Baguio, home of the strawberries, pine trees and cool breeze. People from all over the country flee to the summer capital to experience the wonder that has captured thousands of travelers. In the growing number of tourists, Baguio increases the need for transportation, thus the abundance of taxi cabs, jeeps and buses. Although this predicament has been solved, traffic jams are still a problem for the city. In light of this, it is better to see the city in a more traditional way – walking.
A Little Out of the Ordinary
At the topmost portion of the city proper is SM City Baguio where most of the folks, young or old gather for a more modern take of mingling and shopping. Everyone knows the shops, restaurants and recreational areas that SM has but this particular Baguio branch has some differences. In terms of ventilation, SM Baguio has no air-conditioning except inside the department store. The cold breeze of the mountain is enough to keep the open area of the mall cool enough for its customers. Structure is also somewhat different. Big extended verandas surround the mall for the sole purpose of flaunting the Baguio beauty so that visitors can have their pictures taken with the city backdrop. In case of a sudden downpour of rain, glass doors automatically cover the open areas. On the top floor, there are huge tents for roofs to let more light in during the day and to keep the ceiling far above the ground for more cold breeze to go around. If most of you get tired of the typical mall aura, there’s plenty room for shopping outside the premises of SM City Baguio.
The Double Sided Speculation
Session road has its many passages that lead you to different venues such as schools, hotels, mini malls, groceries and the Baguio Cathedral. From SM City Baguio, there is a passage way going straight down to Session road. For a quick overview, the left side of the road leads you to the La Azotea Building, Prime Hotel, a shortcut to Burnham park and shops along the way. The right side of the road leads you to passages to the Cathedral, St. Louis School Center, more shops and all the way down to an intersection point going to the market.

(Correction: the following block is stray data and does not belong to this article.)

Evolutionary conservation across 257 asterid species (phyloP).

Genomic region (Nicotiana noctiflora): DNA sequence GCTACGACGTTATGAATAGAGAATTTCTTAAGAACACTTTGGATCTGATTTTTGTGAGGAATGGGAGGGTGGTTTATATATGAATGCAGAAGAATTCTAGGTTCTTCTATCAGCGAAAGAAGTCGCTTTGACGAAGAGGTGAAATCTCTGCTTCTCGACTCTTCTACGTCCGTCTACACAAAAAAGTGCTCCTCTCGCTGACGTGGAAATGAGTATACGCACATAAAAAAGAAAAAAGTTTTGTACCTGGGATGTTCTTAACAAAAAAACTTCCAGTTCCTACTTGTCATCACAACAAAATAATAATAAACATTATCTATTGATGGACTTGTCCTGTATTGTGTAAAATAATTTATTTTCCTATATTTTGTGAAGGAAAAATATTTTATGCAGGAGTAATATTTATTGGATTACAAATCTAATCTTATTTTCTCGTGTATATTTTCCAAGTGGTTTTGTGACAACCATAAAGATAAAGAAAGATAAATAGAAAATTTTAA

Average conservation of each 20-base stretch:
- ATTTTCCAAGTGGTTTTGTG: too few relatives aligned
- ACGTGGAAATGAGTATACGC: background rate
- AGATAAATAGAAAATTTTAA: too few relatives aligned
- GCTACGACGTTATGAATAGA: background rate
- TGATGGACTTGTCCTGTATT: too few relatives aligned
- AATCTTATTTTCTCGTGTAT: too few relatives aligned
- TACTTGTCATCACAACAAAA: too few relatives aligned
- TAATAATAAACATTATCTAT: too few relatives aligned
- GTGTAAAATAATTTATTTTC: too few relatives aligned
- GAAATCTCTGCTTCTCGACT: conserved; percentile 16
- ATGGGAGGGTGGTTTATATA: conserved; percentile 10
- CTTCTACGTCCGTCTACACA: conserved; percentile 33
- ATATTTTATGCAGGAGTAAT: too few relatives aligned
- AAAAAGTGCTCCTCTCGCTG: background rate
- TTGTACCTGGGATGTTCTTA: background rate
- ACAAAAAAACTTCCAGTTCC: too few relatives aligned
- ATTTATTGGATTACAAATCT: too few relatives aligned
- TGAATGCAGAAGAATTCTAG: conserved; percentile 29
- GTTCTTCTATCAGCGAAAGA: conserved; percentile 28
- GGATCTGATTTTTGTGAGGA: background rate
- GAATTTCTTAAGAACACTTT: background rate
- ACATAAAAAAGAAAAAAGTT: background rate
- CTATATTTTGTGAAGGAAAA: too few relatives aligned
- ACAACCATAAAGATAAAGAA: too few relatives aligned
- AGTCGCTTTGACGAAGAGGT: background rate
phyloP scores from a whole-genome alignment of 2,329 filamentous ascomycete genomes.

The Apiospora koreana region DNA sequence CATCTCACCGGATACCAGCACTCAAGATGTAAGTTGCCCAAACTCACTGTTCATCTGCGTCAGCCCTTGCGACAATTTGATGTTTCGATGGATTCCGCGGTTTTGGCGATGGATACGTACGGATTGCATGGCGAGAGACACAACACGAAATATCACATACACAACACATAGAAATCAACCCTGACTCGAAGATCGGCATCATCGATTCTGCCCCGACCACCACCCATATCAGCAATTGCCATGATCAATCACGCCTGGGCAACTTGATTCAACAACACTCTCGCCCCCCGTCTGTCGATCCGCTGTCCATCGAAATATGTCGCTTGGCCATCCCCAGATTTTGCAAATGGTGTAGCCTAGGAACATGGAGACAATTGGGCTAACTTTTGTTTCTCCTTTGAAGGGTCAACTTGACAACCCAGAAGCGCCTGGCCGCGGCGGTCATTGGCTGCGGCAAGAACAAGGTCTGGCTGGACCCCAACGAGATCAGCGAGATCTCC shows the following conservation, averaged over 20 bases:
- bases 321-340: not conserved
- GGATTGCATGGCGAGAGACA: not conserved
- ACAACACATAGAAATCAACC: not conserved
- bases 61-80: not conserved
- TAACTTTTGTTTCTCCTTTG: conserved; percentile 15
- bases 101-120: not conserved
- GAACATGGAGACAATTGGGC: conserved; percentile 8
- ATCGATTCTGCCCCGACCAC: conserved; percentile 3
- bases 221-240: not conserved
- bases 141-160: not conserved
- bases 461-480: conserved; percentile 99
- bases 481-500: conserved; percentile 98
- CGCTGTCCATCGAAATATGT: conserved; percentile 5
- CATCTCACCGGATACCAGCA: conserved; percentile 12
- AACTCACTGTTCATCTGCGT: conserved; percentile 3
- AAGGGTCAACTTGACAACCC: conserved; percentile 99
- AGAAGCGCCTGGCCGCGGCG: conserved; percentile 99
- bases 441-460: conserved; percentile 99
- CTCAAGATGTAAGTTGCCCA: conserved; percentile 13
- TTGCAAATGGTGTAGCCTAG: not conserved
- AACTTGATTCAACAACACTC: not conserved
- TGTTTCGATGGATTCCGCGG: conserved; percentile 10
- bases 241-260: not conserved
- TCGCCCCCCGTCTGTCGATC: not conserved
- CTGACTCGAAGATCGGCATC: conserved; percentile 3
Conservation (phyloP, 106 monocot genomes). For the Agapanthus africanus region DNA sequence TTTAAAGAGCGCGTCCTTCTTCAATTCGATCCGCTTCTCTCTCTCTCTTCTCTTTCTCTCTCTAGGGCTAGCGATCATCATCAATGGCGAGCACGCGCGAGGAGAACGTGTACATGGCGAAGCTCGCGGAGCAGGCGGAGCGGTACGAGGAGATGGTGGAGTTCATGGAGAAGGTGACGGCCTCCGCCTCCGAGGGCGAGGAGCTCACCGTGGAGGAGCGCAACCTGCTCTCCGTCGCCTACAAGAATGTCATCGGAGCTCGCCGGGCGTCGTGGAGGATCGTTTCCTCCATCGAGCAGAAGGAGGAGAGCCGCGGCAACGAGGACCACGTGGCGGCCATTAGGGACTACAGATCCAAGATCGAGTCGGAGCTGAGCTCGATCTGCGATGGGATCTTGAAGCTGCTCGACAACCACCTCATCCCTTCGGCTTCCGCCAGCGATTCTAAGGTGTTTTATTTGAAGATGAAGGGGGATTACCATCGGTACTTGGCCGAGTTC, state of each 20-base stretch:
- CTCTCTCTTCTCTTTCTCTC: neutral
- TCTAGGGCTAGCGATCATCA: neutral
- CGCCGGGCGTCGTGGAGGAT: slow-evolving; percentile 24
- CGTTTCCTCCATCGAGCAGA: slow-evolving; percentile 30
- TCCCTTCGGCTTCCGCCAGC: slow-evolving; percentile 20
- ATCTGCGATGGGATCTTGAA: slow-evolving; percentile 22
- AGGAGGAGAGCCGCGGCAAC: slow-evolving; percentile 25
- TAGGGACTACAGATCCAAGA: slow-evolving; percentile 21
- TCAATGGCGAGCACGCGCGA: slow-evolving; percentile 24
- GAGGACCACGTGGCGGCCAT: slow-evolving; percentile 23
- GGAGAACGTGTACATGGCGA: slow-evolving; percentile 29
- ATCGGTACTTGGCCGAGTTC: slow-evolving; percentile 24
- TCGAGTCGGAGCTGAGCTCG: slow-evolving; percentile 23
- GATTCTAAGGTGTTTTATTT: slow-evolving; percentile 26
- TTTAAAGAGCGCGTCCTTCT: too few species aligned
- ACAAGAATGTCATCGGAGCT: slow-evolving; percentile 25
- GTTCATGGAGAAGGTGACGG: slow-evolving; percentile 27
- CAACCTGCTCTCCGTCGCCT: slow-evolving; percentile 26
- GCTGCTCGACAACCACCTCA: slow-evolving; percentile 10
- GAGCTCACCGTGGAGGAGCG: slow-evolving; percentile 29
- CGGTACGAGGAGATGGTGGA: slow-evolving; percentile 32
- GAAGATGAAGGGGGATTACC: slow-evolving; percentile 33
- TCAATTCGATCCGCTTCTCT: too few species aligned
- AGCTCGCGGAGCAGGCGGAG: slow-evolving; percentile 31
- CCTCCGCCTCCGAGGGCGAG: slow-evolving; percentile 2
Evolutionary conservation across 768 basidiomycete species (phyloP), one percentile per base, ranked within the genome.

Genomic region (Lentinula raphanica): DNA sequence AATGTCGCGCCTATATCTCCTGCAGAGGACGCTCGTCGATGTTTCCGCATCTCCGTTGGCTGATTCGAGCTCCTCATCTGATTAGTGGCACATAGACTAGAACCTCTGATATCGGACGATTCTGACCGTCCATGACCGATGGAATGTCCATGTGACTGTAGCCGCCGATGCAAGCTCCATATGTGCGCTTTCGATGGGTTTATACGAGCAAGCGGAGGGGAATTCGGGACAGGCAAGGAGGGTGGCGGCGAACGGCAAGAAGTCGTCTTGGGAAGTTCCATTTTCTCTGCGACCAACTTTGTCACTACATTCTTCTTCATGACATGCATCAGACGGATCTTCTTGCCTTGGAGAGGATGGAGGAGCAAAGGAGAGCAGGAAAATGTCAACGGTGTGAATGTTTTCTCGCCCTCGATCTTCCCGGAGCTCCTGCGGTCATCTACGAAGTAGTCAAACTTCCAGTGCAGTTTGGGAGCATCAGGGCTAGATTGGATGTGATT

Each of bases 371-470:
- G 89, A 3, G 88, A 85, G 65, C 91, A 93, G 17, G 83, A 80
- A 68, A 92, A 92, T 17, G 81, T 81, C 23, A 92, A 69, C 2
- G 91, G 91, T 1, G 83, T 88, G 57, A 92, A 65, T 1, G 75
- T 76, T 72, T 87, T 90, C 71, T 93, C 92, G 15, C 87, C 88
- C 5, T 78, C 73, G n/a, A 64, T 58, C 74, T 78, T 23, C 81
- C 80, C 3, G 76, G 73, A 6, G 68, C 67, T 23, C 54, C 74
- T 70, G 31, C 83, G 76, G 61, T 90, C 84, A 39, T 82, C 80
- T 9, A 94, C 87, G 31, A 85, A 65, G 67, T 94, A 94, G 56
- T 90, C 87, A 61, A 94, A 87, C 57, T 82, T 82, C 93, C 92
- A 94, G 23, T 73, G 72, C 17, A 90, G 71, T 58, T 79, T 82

A common trend is to go to the Cathedral to offer a short prayer and then you will see a mall entrance to “Porta Vaga Mall”. If you continue on to exit the mall, cross the street and make your way to the “La Azotea” building. A restaurant and gallery growing in popularity among vegetarians called “Oh My Gulay” is located at the top floor. The place gives you an ambiance you will never forget. It’s covered in leaves, a fishpond, flooring, walls and furniture are all made out of pure art. It is home of the VOCAS or the Victor Oteyza Community Art Space. The menu is of course purely vegetarian – Sariwang Salad, Pestong Kamatis, Pancit Gulay, Mushroom Onion Crepe and many more.
Once the palate has been satisfied, the walk on Session road continues as there are more shops you might want to explore. However, if one seeks to get a huge cut off on prices of vegetables, fruits and souvenirs, the infamous Baguio black market is the place to be!
The Souvenir Central
At the black market where the old folks usually stay for exercise or pure conversational leisure are the extremely lowered price of vegetables, fruits and a wide variety of goods to bring home as souvenirs. This makes the black market popular and well-known.
Vegetables can go as low as five pesos for a bundle of Kangkong or ten pesos for a plastic full of tomatoes. But the sought after vegetables from Baguio are the cauliflower, broccoli, lettuce and cherry tomatoes (cherry-sized tomatoes used for salad). The biggest find in the market is still the renowned Baguio strawberries. Typically ranging from 150 pesos per kilo, depending on the season. The sought after deep fried crispy pork “bagnet” is also found inside the market, usually costing 150 pesos per bundle.
The souvenir shops inside the market are countless as the shops in Session roads. Some good buys for souvenirs include key chains, necklaces, phone charms, handmade wallets (all typically having a 4 for 100 bargain), shirts, bags, the Ilocano blanket and of course, wood carvings.
By this time of the day, you would probably feel quite exhausted. One more stop to calm the nerves from shopping and market bargaining.
Last Stop: Baguio’s Recreational Core
The last stop for the tour on foot is the Baguio Burnham park. To go there from the black market, find the overpass called the “Maharlika overpass” and walk down the side of the Igorot Garden. From there, it’s pretty easy to spot the Melvin Jones Grand stand, the wide soccer field and of course, the boat ride area.
It’s the usual place to stay and rest your feet after a long walk. If you’d choose to take a boat ride, the cost is 150 pesos for a 30-minute ride. The price depends on the season of course, during summer prices soar up by 30 or 50 pesos. The boat ride area is always closed during heavy rain or a windy day. A good rest and breath of fresh Baguio air are usually a perfect way to end an afternoon filled with walking and sightseeing.
Though the abundance of modern transportation is continuously chosen over the manual task of walking, there is value added to the effort of moving your feet back and forth towards a destination or simply a sight to behold. Baguio is a place to walk through and a place to see when you’re game to get on your feet for a scenic stroll over refreshing mountain air.